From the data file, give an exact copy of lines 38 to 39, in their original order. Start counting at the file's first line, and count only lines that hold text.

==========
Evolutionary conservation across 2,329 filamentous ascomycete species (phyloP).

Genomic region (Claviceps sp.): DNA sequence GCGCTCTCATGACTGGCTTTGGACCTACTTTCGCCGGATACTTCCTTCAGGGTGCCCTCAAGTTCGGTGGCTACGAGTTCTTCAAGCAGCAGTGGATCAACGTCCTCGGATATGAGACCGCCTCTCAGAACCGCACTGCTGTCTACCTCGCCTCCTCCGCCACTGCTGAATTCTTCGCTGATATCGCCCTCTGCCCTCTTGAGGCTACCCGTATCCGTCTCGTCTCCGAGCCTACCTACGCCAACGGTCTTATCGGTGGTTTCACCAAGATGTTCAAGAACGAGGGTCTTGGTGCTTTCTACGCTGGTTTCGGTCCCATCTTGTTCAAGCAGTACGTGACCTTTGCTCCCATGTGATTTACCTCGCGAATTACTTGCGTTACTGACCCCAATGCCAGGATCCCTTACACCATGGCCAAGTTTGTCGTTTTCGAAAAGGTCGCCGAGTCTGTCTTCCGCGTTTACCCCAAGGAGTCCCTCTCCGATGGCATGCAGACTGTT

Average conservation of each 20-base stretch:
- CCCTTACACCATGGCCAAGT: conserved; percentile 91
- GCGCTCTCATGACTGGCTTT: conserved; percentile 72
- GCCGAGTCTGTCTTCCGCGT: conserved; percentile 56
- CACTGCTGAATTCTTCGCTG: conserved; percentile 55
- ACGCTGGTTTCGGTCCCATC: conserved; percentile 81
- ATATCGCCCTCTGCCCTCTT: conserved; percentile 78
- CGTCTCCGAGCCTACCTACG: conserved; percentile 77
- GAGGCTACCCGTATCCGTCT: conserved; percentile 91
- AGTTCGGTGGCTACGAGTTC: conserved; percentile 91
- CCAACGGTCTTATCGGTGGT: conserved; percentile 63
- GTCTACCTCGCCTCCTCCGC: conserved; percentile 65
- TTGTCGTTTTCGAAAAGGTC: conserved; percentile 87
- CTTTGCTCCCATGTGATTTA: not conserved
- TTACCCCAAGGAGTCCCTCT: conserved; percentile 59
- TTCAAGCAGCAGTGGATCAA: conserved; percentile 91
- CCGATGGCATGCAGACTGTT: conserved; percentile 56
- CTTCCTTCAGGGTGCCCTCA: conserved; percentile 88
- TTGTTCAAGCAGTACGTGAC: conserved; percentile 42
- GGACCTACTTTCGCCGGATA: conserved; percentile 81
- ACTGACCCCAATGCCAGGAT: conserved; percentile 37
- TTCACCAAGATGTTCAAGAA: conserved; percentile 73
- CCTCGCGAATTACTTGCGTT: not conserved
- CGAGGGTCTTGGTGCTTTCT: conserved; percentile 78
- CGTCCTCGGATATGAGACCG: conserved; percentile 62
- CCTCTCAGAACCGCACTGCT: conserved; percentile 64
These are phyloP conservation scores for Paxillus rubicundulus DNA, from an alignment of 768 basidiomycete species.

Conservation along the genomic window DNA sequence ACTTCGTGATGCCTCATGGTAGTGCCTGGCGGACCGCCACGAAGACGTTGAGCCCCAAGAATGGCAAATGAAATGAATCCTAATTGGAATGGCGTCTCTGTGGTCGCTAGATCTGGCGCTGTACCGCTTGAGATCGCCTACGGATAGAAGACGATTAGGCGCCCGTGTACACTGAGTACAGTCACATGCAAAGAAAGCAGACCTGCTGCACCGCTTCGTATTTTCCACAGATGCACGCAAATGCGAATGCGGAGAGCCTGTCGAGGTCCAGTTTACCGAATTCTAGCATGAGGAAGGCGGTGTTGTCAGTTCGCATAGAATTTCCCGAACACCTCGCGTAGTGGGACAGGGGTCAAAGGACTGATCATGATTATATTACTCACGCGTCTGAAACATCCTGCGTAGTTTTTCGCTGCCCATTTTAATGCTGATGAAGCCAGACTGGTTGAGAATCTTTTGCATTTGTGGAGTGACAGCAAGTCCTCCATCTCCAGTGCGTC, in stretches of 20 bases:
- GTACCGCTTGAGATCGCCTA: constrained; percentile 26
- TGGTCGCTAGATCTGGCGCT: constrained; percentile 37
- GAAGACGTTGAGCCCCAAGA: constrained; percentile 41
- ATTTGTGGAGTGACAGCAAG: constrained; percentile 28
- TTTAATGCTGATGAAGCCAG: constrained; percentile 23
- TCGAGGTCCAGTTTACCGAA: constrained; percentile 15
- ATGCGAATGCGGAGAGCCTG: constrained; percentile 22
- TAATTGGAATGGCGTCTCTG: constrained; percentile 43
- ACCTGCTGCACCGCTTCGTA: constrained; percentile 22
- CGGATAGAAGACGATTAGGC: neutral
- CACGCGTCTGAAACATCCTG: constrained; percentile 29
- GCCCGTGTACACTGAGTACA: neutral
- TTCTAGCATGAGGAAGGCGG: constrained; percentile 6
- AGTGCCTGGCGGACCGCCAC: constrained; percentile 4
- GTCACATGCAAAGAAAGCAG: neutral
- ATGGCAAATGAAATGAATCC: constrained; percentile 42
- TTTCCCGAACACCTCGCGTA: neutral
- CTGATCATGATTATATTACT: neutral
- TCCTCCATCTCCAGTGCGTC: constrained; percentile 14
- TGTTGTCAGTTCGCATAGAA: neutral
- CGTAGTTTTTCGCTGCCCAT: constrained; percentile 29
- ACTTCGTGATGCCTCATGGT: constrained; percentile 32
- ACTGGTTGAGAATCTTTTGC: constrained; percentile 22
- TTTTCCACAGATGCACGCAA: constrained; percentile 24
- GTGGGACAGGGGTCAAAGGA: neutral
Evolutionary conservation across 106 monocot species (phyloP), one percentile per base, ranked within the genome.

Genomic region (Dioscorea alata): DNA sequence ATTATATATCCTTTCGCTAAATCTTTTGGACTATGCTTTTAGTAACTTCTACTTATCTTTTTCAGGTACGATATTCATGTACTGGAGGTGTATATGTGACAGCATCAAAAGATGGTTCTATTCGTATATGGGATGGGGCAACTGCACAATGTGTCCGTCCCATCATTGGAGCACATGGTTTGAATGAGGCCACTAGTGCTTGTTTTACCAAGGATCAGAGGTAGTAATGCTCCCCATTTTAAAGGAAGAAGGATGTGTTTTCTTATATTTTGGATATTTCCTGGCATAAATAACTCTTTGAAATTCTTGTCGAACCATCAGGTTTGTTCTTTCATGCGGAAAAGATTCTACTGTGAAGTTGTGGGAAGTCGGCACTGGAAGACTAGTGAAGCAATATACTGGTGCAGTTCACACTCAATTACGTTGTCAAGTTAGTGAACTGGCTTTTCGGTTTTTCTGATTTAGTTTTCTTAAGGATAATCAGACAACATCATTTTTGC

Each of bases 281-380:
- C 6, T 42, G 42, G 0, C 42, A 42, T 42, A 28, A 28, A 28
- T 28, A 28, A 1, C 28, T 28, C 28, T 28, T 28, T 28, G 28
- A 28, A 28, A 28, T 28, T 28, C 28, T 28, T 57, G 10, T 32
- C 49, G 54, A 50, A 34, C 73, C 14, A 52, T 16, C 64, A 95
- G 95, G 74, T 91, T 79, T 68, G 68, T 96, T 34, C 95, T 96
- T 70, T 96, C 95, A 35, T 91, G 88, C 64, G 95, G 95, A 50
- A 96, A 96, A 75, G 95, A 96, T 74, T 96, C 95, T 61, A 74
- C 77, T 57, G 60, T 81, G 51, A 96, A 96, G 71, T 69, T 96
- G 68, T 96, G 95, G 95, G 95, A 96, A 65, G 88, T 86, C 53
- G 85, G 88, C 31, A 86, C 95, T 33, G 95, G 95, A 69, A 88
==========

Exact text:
- TAATTGGAATGGCGTCTCTG: constrained; percentile 43
- ACCTGCTGCACCGCTTCGTA: constrained; percentile 22